I was given an outline of this recipe by an acquaintance who lived in Kyushu, South West Japan and it's now become a household staple.
- Into a large saucepan add a mixture of vegetable oils (I suggest good quality olive oil, canola/rape seed oil, and sesame oil). A tablespoon or two in total should be enough.
- Gently heat a sliced onion until soft.
- Add some finely sliced peeled jerusalem artichoke/sunchoke (use one or two of these depending on the size). I initially substituted this for gobo/Japanese burdock root but found I preferred it this way. Naturally, if you can't find jerusalem artichoke, use matchstick pieces of peeled gobo instead. (For some reason, parsnips do NOT make a good alternative).
- Add a largish grated carrot.
* You can add a sliced potato at this point (optional).
- After the carrot has cooked for a couple of minutes, add a litre of hot water (just under two pints), some chopped leek, and allow to simmer for at least twenty minutes. But before then:
- Slice some cabbage leaves (3 or 4 will do) and add to the pan. When you add the cabbage depends on how firm you want the cabbage to be. Other vegetable can be substituted instead like spring greens, kale or spinach. Check the cooking times for each vegetable before adding.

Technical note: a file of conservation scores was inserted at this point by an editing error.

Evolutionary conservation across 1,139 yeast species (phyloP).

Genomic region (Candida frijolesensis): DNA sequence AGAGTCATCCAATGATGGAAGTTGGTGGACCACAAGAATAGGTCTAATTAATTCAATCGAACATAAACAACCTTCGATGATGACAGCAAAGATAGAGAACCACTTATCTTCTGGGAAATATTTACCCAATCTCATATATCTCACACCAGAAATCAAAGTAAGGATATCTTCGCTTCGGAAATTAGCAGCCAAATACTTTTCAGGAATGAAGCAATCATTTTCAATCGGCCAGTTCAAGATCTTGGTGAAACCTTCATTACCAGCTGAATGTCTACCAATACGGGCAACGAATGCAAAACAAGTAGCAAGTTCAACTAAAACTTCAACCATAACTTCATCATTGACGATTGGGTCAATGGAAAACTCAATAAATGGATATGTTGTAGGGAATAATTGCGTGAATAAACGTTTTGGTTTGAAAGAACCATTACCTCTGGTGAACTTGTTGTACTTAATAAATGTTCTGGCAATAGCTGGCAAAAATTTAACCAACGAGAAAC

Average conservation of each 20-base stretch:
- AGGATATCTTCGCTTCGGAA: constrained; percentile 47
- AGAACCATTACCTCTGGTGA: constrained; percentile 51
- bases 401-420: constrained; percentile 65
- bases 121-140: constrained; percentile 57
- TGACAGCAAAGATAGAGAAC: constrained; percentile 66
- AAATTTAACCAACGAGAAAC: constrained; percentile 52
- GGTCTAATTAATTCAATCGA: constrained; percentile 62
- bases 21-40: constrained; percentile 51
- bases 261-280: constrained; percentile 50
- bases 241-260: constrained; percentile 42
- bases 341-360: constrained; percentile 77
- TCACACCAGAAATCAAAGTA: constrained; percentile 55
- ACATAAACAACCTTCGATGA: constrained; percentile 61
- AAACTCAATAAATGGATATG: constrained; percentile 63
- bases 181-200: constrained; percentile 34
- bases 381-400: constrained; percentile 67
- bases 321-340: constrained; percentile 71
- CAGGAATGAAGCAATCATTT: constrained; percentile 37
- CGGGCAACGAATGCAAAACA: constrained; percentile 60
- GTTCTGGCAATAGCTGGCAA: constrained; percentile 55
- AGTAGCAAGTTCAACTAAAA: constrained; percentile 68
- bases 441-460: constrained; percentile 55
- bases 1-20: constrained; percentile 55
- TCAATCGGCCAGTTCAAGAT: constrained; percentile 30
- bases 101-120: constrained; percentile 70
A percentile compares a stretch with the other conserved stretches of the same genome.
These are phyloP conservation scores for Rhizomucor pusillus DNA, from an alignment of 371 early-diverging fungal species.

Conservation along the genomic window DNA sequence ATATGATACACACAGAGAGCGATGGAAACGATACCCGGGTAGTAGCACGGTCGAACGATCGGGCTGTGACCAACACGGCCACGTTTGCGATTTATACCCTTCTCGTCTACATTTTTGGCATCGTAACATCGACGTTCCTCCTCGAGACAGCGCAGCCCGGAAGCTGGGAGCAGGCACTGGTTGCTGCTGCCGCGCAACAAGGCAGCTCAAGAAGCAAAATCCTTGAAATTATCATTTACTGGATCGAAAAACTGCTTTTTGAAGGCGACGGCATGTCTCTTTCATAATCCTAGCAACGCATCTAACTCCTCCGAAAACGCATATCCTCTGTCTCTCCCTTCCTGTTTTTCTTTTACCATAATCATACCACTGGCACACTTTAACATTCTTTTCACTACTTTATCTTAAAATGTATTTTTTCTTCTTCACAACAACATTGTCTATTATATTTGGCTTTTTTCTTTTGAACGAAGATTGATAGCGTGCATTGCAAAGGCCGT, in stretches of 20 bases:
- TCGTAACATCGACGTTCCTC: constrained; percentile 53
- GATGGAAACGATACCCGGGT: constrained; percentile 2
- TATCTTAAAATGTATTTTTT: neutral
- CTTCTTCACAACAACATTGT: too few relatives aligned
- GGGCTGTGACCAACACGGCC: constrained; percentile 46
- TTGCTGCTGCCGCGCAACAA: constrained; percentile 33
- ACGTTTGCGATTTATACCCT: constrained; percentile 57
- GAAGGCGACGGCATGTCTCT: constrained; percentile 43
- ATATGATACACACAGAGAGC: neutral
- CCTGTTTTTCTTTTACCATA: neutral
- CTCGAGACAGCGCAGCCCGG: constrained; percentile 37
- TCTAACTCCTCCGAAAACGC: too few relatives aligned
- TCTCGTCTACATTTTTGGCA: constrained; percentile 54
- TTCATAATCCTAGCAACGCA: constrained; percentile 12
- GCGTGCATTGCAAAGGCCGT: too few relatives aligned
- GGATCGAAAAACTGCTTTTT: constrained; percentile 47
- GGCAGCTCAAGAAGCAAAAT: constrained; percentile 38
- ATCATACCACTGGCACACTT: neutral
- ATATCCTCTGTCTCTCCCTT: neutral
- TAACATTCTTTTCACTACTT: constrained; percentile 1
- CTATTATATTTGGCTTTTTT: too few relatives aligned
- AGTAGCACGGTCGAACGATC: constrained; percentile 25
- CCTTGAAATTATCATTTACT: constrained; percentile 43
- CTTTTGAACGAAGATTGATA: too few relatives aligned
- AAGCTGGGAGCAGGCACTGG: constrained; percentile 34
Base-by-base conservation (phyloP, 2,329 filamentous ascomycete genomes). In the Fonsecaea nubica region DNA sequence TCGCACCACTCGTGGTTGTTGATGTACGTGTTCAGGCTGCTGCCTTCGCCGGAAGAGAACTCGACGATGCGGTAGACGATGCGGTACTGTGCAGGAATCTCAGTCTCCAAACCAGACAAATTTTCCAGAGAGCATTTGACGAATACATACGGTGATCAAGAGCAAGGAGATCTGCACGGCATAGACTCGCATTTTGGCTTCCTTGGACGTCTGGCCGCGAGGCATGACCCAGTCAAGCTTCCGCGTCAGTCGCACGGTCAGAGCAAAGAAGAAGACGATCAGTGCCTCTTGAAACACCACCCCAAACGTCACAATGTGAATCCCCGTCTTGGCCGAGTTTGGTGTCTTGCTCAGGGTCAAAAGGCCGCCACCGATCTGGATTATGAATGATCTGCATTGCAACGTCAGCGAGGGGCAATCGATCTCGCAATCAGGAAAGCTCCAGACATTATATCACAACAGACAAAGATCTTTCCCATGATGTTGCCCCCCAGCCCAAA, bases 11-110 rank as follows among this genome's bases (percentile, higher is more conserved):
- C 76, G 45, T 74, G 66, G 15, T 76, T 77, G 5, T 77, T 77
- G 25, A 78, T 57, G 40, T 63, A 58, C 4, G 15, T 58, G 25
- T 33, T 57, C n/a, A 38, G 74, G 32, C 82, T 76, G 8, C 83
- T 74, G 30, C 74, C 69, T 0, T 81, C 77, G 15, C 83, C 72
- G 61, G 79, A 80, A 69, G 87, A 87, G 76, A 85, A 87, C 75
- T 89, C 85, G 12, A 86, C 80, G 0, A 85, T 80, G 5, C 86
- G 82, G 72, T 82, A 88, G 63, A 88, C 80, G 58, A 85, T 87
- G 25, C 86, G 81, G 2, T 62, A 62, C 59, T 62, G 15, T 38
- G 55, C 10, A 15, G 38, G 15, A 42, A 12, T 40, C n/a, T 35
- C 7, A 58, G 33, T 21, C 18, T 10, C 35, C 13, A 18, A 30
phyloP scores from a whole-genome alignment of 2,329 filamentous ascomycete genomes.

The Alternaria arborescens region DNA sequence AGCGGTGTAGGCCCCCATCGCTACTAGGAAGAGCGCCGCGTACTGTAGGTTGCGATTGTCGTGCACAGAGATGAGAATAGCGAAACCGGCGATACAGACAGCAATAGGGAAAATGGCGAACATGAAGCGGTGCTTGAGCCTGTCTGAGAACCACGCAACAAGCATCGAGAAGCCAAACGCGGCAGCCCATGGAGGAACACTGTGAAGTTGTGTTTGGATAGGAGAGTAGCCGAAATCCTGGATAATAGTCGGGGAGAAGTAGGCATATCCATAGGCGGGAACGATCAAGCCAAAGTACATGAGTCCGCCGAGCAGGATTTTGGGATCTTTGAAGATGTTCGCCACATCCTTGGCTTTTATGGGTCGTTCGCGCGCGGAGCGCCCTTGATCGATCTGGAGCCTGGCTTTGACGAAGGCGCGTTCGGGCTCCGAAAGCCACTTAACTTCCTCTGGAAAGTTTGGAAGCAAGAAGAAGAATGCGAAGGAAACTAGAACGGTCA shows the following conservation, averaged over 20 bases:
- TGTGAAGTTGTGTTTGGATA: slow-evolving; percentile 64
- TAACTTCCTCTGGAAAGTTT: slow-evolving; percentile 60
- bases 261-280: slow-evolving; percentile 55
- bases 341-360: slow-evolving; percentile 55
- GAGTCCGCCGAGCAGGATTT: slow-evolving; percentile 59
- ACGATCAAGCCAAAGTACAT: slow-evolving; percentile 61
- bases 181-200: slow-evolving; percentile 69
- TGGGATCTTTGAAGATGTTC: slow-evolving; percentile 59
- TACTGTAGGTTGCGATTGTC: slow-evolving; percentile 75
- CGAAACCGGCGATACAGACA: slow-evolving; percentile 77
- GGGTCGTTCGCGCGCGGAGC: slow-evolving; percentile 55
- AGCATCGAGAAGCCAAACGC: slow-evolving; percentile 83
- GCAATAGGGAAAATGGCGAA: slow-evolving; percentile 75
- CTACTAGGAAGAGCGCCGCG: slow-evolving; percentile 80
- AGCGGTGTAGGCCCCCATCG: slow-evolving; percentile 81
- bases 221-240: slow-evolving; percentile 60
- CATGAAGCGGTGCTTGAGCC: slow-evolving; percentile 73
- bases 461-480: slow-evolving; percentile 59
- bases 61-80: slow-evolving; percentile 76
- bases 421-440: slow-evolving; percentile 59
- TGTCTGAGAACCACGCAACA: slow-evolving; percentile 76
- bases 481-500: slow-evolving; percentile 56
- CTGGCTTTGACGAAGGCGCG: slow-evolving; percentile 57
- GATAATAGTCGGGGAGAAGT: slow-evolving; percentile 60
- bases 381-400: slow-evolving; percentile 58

- Once the soup has been simmered take it off the heat and add 1 heaped tablespoon of the best red miso (aka miso) you can find. As the miso is salty, there is no need to add any other kind of salt.
Check for taste. Miso varies in taste a great deal, feel free to add more spoonfuls if the soup requires it. If the miso you're using isn't rich enough, you might like to add some shoyu to taste.
This soup will last for a few days in the fridge, heat it up gently as you want it. But the taste of many misos is affected by heat, so take care not to cook the miso over too long a period (i.e. heating it up again and again won't do much for the taste)
You can make the soup more filling by adding a portion of brown rice to each bowl.